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If you look at the Snip tool in windows there is an option to send the snip as an embedded attachment in the default mail client (I guess as an html email). I need exactly that.

At the moment I am using simple MAPI to attach the image but that does not allow embedding.

One key requirement is that it should be created and then shown in the default mail client. I don't think I can use System.Net.Mail for that. Or can I?

Its a WPF application using c#.

EDIT: Please read the question carefully before answering. I am not new to this. I know how to do this in unmanaged code without resorting to hacks. I need a managed equivalent. I am not looking for hacks and am happy to spend significant time on the correct solution if necessary.

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did you try my updated answer? –  jgauffin Dec 22 '10 at 13:44

3 Answers 3

I do not think that in mailto you can embed images Please refer to the RFC 2368. It says that mailto purpose is only for short text messages and not for MIME bodies

   The special hname "body" indicates that the associated hvalue is the
   body of the message. The "body" hname should contain the content for
   the first text/plain body part of the message. The mailto URL is
   primarily intended for generation of short text messages that are
   actually the content of automatic processing (such as "subscribe"
   messages for mailing lists), not general MIME bodies.
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Use Process.Start with the ShellExecute option on this:

mailto:email@domain.com?subject=your+file&body=see attachment&attachment="C:\path\to\file.txt"

I'm unsure of the quotes around the path.

Edit

Just thought of another solution which should work.

  1. Create a HTML email using MailMessage
  2. Save it using the answer here as XXXX.eml
  3. Use ShellExecute option with Process.Start the open the EML file.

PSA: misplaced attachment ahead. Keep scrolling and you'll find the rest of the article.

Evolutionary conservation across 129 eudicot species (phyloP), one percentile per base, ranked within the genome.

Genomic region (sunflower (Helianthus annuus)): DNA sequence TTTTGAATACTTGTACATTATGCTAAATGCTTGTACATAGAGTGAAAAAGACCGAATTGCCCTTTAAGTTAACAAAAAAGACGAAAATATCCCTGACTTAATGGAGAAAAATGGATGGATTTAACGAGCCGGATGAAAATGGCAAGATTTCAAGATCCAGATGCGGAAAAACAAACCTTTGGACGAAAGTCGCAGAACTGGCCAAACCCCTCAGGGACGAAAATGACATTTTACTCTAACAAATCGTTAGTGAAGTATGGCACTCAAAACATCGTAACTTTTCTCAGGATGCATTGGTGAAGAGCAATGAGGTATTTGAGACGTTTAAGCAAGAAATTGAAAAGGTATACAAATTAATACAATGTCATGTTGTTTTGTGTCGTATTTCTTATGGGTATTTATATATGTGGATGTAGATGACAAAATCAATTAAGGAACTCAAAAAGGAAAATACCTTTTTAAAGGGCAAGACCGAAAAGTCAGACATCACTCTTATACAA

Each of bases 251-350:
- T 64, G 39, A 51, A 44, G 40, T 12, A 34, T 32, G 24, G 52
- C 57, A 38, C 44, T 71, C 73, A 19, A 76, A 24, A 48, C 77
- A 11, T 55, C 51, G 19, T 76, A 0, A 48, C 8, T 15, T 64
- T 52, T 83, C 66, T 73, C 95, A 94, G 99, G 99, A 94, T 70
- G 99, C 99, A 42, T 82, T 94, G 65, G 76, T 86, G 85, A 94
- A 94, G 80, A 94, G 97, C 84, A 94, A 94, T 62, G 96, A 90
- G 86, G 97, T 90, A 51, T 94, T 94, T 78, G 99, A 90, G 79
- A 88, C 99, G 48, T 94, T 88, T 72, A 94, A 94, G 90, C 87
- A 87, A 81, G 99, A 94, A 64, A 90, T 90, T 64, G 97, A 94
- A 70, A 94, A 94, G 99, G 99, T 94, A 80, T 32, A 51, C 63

It should open it in the default email client.

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Will this embed the image? I suspect not. –  NVM Dec 22 '10 at 7:29
    
Images embedded in HTML emails are in fact attachements. –  jgauffin Dec 22 '10 at 7:31
    
Yes but does you code snippet create an HTML email with embedded image? –  NVM Dec 22 '10 at 7:34
    
Check my updated answer. –  jgauffin Dec 22 '10 at 8:10
    
Sorry bogged down by other stuff. Haven't had a chance to try this yet. Will mark this as an answer if it works. Thanks. –  NVM Dec 28 '10 at 15:26

I think you can use classes in namespace System.Net.Mail to do this job. This requires quite some work. I will leave it as reader's exercise.

According to RFC2111, a HTML email with embedded image is just storing HTML email body and the image attachment in two different MIME content.

 From: foo1@bar.net
 To: foo2@bar.net
 Subject: A simple example
 Mime-Version: 1.0
 Content-Type: multipart/related; boundary="boundary-example-1";
               type=Text/HTML

 --boundary-example 1
 Content-Type: Text/HTML; charset=US-ASCII

 ... text of the HTML document, which might contain a hyperlink
 to the other body part, for example through a statement such as:
 <IMG SRC="cid:foo4*foo1@bar.net" ALT="IETF logo">

 --boundary-example-1
 Content-ID: foo4*foo1@bar.net
 Content-Type: IMAGE/GIF
 Content-Transfer-Encoding: BASE64

 R0lGODlhGAGgAPEAAP/////ZRaCgoAAAACH+PUNvcHlyaWdodCAoQykgMTk5
 NSBJRVRGLiBVbmF1dGhvcml6ZWQgZHVwbGljYXRpb24gcHJvaGliaXRlZC4A
 etc...

 --boundary-example-1--

The key point is that in your HTML email body, instead of using a regular URL path, you put in "cid:xxxxx" where xxxxx is your Content ID. Check RFC2111 for more details about Content ID. From what I see in the System.Net.Mail namespace, it allows you to create a MailMessage with IsBodyHtml property set to true. Then, the next thing you need to do is to add Attachment to this MailMessage. The Attachment is of course your embedded image. Then, you need to remember to set the ContentID of the Attachment. So, just to make sure your HTML email is referencing the correct ContentID, the things should work.

Again, I didn't verify it myself but I did a quick check on some of my emails with embedded image in it. I did see the email with cid:xxxx as the image source and my Outlook client can really open it fine.

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1  
You can send an e-mail this way (you need an AlternateView), but you can't show it in the default mail client, to be sent by the user. –  Hans Kesting Dec 22 '10 at 8:14

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